Latin chefs share their early memories in the kitchen
Believe it or not, famous chefs and Food Network stars weren’t always the culinary wizards we know them as today. Like everyone else, they too were just kids in the kitchen, crafting concoctions—some tasty and some not so tasty. From sweet treats to traditional dishes, learn how Latin chefs like Aarón Sánchez, Wilo Benet, Roberto Alcocer and more got their start in the kitchen.
Mary Sue Milliken
Chef, restaurateur and cookbook author, Mary Sue Milliken specializes in Latin cuisine and also shared a sweet memory of the first dish she ever cooked.
“When I was about 6 years old, my mom and I found a recipe in Ladies Home Journal for crushed up potato chip cookies, and even today, they are still one of my guilty pleasures,” said Milliken, who was never one for a sweet tooth. “They are essentially shortbread cookies with potato chips in them. We melted chocolate chips and drizzled the chocolate over the cookies with our fingers,” said Milliken of the cookie recipe, which has not only been added to one of her cookbooks, but to the menu of her restaurant, The Border Grill.
Roberto Alcocer’s first memory of cooking is a special one. It was after baking his first batch of brownies when the chef and owner of Malva Cocina in Baja, Mexico, decided to devote himself to his profession.
“Since I was very small, I liked helping my mother in the kitchen,” said Alcocer, whose Oaxacan mother emphasized the importance of eating at home with family. However, it was a homework assignment that peaked Alcocer’s interest in the kitchen.
“The teacher let us pick which task to do, which we had to make without the help of our parents,” said Alcocer who chose to bake brownies, later learning that his mother saved the brownie recipe that he found in a book years ago, which he added to his restaurant menu.
Chef and busy restaurateur Aarón Sánchez traces his memory back to a favorite dish he made with his mother. And that’s no surprise, since his mama is Zarela Martinez, a famed cookbook author, chef and restaurateur herself.
“Sopa Seca was one of my favorite dishes growing up, and I would always ask my mom to make it for me,” said Sánchez. “One day she got tired of me constantly asking so she taught me how to make it.”
Sopa Seca traditionally uses fideos, which is Spanish for noodle, but Sanchez shared that he sometimes uses alphabet pasta to make the dish more playful.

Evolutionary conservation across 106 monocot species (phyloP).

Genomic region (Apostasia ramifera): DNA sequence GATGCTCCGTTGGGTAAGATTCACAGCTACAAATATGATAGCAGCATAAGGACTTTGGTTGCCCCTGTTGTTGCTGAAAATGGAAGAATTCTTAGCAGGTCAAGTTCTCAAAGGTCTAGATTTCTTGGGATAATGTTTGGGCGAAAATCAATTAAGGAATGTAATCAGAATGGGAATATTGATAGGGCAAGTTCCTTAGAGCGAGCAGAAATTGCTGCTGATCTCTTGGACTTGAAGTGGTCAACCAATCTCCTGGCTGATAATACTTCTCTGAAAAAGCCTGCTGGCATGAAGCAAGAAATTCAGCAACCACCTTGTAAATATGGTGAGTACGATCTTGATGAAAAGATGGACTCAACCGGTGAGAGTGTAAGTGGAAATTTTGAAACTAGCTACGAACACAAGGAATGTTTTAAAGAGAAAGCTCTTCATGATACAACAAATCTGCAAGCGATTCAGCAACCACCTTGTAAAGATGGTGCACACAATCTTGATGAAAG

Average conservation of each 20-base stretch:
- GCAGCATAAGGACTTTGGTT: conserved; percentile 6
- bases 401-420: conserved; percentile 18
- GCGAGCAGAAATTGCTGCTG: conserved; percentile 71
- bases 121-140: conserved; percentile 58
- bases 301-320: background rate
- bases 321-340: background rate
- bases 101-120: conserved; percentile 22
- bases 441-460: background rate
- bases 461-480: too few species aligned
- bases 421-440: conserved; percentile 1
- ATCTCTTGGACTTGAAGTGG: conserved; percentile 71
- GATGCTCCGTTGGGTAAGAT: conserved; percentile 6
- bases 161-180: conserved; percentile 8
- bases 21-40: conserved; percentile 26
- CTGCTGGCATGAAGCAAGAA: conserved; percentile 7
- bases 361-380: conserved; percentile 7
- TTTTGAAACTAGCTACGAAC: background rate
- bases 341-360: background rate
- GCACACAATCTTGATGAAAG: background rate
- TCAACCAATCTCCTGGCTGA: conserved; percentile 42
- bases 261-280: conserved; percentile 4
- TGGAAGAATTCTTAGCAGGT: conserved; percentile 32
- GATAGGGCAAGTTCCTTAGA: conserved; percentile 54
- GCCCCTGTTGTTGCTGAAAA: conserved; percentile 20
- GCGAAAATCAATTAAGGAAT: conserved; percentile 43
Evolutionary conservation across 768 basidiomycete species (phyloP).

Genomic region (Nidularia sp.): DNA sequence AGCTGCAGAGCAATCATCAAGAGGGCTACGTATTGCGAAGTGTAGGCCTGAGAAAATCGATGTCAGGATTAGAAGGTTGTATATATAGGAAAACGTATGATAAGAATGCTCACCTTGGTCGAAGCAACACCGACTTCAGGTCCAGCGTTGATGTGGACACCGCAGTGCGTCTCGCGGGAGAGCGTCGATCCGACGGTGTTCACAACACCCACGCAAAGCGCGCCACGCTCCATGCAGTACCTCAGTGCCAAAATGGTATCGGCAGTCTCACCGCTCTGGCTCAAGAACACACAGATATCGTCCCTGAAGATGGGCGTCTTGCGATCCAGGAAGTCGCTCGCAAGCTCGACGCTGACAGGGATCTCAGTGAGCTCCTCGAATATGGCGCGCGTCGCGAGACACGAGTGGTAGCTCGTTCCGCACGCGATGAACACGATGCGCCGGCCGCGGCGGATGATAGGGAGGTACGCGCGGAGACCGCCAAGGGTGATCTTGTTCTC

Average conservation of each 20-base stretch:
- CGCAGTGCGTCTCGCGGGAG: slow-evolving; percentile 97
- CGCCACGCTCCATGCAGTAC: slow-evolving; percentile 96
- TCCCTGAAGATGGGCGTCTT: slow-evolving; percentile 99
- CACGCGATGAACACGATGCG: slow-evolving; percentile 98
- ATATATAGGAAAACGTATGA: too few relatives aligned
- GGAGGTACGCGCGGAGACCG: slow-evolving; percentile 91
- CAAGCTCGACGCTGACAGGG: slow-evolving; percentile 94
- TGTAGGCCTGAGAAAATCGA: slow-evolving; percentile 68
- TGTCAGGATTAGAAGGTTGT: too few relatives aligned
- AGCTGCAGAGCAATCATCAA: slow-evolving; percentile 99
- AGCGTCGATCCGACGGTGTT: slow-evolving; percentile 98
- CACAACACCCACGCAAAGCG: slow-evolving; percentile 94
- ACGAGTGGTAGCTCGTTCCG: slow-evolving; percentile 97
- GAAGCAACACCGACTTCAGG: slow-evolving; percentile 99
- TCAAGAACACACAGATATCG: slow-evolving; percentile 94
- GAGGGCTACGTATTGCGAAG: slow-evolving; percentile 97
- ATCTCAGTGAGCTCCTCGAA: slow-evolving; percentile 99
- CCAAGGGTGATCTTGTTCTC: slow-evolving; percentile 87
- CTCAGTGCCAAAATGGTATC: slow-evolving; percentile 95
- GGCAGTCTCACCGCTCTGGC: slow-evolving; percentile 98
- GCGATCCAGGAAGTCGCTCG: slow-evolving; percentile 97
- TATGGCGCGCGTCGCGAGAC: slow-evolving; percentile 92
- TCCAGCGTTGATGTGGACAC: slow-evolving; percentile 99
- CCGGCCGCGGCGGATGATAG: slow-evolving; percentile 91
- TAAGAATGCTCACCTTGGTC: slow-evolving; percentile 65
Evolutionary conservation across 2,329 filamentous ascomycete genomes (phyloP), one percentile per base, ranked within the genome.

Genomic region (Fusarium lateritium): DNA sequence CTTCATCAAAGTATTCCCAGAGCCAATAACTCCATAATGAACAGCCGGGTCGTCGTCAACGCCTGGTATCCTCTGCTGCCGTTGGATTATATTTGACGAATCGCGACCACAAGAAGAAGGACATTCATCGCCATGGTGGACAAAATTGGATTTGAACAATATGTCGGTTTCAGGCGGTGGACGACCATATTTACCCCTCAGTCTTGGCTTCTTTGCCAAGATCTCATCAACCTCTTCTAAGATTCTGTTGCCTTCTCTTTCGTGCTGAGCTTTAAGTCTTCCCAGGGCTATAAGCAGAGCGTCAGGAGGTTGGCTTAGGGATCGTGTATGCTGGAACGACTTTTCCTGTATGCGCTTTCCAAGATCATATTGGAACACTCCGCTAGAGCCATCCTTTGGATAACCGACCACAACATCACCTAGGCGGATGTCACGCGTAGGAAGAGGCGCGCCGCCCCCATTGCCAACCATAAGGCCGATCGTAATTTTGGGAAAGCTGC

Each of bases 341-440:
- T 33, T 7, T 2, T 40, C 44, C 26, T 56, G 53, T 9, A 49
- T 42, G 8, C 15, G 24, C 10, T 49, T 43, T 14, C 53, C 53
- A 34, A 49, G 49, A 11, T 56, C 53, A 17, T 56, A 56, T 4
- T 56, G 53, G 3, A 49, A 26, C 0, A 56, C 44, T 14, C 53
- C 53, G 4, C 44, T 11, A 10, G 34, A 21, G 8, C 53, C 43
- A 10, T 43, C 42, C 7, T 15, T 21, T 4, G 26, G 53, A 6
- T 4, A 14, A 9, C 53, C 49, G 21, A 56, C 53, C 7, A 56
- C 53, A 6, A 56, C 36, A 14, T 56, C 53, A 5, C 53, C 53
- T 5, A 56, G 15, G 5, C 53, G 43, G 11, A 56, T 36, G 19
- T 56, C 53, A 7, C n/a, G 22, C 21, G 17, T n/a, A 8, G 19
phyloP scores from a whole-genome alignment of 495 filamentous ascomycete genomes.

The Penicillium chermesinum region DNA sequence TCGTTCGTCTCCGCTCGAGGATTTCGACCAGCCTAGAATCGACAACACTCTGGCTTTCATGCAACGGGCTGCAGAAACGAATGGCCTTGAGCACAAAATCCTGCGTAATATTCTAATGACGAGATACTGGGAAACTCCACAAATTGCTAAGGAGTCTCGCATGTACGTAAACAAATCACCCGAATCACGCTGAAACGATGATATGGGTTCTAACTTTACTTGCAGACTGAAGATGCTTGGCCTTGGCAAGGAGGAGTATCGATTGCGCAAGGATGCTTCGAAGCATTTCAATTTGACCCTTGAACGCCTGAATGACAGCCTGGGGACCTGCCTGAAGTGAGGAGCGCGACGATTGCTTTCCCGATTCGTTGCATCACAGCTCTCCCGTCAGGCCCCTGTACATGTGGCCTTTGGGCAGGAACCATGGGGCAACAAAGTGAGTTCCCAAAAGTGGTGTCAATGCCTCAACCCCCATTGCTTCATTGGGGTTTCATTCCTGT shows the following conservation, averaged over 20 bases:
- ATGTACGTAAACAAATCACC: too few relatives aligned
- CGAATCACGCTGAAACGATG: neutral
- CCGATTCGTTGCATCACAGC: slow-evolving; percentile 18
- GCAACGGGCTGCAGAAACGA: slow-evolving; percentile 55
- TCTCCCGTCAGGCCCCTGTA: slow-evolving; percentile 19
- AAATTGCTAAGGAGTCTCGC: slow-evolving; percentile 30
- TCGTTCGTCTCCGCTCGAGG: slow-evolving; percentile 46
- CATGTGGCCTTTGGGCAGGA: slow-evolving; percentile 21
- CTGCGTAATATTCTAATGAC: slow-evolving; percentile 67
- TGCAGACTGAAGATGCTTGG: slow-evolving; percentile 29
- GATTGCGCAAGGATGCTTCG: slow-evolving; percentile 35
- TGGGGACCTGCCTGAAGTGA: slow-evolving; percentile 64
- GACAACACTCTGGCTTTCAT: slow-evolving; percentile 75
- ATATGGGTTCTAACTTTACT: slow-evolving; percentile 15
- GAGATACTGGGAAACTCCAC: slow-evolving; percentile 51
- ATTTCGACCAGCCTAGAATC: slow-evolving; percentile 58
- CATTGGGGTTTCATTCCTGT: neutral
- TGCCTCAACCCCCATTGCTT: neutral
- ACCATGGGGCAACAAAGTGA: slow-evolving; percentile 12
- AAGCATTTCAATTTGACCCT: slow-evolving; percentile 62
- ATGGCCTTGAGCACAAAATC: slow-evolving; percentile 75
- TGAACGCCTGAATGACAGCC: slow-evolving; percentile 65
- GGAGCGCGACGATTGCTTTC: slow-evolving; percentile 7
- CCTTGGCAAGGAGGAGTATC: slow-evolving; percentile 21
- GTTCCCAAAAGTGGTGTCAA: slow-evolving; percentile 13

Long Island-born American chef and television personality Sue Torres took the frozen route when playing chef as a kid, creating a sweet treat with ingredients from her mother’s pantry.
“My mom owned a chocolate store when I was in grammar school, so we always had chocolate, nuts and dried fruits on hand for when she felt like playing at home,” said Torres. “When I was nine, I dragged my sister into concocting a peanut butter truffle, which we called ‘Sisters’ Delight.’”
Puerto Rican chef and restaurateur Wilo Benet also credits his very first dish to his mother.
“The very first thing I remember cooking was rellenos de papa or fried stuffed potato croquettes,” said Benet, revealing that his mother would always hand him the rellenos to finish shaping. “I must have been 10 years old, but stumbling into cooking via dishwashing and helping my mom is my earliest memory of preparing any food item.”
Salvadoran chef and author of Gourmand award-winning cookbook Delicious El Salvador, Alicia Maher remembers the first time she cooked a traditional Salvadoran tomatada, a simple combination of chopped Roma tomatoes, onions, garlic, oil, salt and black pepper.
“My great-aunt taught me how to cook it when I was 8 years old. She always served it with fresh warm tortillas and a slice of queso fresco,” said Maher. “To this day, I use it on my grilled chicken, fish or carne asada; my husband likes it on a baked potato; and our sons love it with spinach and pasta or a batch of warm corn tortillas.”
Mexican chef and restaurateur Roberto Santibañez came to enjoy chemistry and mixing concoctions, which in part led him to become a chef. He started his cooking career with a bang—literally.
“When I was a kid, about 6 years old, I was camping with my father and he asked me to cook breakfast,” said Santibañez. “I had seen my grandma beating eggs and in Mexico they beat eggs like they’re going to batter something. First you beat the egg whites and then add the yolks.”
With only a cookie tin at his disposal, Santibañez put his scrambled eggs in the tin and covered it.
“Everything exploded after I put it on top of the heat. My dad ended up making breakfast for us that morning since I accidentally blew up ours,” laughed Santibañez, who eventually perfected breakfast.